Johnson’s comments come ahead of a NATO meeting where allies will discuss how to respond to future threats.

Western allies must support Ukraine to enable it to be in the best possible strategic position in the event that peace negotiations with Moscow do become possible, Johnson said.

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Grand assembly to discuss ways to improve economic, social conditions: Hanafi

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(Last Updated On: June 29, 2022)

The grand assembly of religious scholars, scheduled to begin Thursday, is expected to discuss ways to improve economic and social conditions, Abdul Salam Hanafi, deputy prime minister of the Islamic Emirate of Afghanistan (IEA) said on Wednesday.

Hanafi said people from various ethnic groups and with different views will sit for discussion, which is a positive step in maintaining stability and strengthening national unity in the country.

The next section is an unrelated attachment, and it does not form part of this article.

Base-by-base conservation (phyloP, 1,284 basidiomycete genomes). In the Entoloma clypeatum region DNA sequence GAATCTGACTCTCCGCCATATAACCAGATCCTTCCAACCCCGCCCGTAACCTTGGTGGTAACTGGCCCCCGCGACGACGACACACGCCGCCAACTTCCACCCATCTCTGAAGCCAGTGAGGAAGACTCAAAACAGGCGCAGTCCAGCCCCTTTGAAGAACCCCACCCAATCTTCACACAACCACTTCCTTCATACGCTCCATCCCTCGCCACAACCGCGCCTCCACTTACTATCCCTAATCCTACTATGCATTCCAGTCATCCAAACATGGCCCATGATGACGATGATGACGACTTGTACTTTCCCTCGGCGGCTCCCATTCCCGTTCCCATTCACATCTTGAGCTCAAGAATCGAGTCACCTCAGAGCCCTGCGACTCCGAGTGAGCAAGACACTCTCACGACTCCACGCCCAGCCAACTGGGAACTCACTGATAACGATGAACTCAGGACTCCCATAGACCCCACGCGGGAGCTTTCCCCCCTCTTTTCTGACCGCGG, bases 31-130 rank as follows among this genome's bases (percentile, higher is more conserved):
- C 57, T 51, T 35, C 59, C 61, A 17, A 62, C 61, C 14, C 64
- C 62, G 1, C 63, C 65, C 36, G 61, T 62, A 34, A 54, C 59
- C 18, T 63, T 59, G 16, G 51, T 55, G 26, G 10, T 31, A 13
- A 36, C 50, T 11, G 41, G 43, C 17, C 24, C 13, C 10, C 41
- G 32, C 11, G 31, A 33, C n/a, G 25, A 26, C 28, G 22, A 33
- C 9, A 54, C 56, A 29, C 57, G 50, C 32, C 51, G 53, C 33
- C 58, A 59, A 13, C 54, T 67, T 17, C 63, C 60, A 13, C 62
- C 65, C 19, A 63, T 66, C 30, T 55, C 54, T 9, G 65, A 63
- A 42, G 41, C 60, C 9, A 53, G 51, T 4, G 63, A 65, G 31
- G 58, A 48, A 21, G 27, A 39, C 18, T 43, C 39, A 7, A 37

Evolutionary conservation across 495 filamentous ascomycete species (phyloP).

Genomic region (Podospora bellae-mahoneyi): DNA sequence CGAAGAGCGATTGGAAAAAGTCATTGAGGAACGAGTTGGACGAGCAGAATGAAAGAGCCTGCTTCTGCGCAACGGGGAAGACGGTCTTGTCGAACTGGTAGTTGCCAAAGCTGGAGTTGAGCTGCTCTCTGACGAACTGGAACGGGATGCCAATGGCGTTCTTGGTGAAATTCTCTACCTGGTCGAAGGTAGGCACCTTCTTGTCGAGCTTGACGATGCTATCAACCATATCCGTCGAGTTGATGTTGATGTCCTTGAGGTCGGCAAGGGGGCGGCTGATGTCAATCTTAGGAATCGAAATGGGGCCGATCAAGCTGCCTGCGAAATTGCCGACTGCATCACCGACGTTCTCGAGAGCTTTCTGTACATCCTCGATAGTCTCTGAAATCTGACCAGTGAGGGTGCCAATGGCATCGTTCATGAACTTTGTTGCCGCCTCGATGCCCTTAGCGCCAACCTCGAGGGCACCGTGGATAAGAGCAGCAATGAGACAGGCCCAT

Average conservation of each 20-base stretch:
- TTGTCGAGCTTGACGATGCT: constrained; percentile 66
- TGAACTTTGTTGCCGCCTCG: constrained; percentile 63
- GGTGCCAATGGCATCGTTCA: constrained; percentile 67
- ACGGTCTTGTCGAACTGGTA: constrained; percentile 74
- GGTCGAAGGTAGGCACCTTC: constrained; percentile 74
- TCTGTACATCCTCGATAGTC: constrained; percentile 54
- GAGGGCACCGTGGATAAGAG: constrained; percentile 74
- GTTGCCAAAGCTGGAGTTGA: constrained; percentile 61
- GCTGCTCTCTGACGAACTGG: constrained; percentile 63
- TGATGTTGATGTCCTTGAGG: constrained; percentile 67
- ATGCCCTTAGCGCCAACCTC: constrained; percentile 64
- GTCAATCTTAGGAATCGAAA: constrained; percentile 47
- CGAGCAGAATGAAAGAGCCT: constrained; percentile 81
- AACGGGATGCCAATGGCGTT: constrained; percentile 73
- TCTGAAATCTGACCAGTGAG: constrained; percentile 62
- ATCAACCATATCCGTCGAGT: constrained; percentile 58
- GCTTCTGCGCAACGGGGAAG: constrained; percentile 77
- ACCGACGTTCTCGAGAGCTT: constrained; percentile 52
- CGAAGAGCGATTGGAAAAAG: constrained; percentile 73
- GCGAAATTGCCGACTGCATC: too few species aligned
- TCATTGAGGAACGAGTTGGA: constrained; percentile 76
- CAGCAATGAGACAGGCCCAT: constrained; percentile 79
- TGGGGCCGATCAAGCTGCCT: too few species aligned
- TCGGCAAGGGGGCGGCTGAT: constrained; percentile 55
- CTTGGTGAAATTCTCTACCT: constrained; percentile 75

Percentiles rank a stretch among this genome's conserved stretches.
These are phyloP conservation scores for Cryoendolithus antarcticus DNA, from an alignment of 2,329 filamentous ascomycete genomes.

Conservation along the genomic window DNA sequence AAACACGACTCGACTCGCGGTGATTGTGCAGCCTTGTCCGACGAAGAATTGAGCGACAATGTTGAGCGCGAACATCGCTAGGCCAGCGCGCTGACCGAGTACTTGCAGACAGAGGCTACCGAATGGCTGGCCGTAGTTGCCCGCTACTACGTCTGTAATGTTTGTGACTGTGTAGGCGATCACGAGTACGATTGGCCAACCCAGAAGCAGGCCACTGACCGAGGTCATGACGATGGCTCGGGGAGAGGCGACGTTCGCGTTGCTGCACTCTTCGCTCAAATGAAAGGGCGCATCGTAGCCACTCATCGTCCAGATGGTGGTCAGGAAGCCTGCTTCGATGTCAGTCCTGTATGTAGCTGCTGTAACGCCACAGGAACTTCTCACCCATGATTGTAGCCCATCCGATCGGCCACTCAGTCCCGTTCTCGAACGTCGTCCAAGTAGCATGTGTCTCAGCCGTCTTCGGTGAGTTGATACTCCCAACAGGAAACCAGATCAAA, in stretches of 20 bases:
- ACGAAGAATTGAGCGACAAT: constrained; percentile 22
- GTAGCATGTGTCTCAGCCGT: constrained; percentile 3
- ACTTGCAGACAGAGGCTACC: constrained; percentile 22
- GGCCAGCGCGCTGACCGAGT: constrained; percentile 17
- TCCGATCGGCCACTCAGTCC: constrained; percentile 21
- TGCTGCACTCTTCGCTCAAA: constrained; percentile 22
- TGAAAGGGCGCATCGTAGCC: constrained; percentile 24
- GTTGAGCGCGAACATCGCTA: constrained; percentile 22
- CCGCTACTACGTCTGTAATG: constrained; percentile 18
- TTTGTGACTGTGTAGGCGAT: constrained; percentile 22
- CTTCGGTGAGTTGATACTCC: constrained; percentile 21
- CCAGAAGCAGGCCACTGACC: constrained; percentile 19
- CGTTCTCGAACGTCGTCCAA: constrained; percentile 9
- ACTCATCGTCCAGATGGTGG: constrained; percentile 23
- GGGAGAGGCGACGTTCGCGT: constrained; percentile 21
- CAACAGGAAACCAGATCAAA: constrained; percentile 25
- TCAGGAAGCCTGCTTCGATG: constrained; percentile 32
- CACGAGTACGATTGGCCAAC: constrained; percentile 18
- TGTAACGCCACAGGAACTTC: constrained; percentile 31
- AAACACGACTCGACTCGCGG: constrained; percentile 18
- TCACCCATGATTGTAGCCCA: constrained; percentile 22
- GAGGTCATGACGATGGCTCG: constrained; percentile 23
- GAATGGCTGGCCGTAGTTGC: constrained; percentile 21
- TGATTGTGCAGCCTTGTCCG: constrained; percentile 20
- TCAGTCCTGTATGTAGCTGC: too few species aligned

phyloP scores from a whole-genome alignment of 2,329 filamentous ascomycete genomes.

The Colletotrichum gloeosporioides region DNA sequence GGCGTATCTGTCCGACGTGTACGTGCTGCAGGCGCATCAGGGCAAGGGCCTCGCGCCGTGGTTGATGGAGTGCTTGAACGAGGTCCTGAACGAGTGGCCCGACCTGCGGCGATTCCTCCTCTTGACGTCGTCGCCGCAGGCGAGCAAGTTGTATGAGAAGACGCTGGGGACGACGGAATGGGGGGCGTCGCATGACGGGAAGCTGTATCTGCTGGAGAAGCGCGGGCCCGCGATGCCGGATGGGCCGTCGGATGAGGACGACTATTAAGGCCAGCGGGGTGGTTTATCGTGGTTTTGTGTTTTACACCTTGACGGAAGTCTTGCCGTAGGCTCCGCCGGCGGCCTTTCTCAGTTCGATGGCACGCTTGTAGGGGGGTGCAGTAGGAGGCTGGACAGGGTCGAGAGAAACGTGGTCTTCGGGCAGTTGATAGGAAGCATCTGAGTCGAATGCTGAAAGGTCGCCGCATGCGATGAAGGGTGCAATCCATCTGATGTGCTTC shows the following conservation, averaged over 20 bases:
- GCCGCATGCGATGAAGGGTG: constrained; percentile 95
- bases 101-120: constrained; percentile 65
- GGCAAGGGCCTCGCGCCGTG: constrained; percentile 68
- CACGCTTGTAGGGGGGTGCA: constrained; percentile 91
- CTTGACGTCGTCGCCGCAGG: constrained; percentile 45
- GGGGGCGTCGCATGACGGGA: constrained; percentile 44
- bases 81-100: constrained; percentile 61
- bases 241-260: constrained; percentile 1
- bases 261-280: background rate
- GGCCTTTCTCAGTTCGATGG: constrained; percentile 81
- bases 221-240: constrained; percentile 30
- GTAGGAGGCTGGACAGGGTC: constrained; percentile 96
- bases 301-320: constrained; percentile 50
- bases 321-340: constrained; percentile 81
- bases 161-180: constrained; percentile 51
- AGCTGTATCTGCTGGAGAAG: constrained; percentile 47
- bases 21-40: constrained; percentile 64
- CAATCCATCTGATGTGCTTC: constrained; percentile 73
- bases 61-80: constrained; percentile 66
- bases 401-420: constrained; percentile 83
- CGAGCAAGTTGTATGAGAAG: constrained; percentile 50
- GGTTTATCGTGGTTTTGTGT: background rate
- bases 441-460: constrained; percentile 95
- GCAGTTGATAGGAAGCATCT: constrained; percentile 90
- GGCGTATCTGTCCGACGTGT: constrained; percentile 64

“After years, Afghans from various sections and ethnic groups and with different views sit with each other for discussion without foreign interference,” Hanafi said in an interview to RTA. “It is in itself a positive and valuable step for maintaining stability and strengthening national unity.”

He said that more than 3,000 people will participate in the gathering under the mega Loya Jirga tent in Kabul.

Zabihullah Mujahid, a spokesman for the IEA, also said that the gathering will be held under tight security measures.

He said that all technical preparations have been finalized and there will be several committees discussing key issues.

It will be the largest gathering in Kabul after the IEA took over in August last year.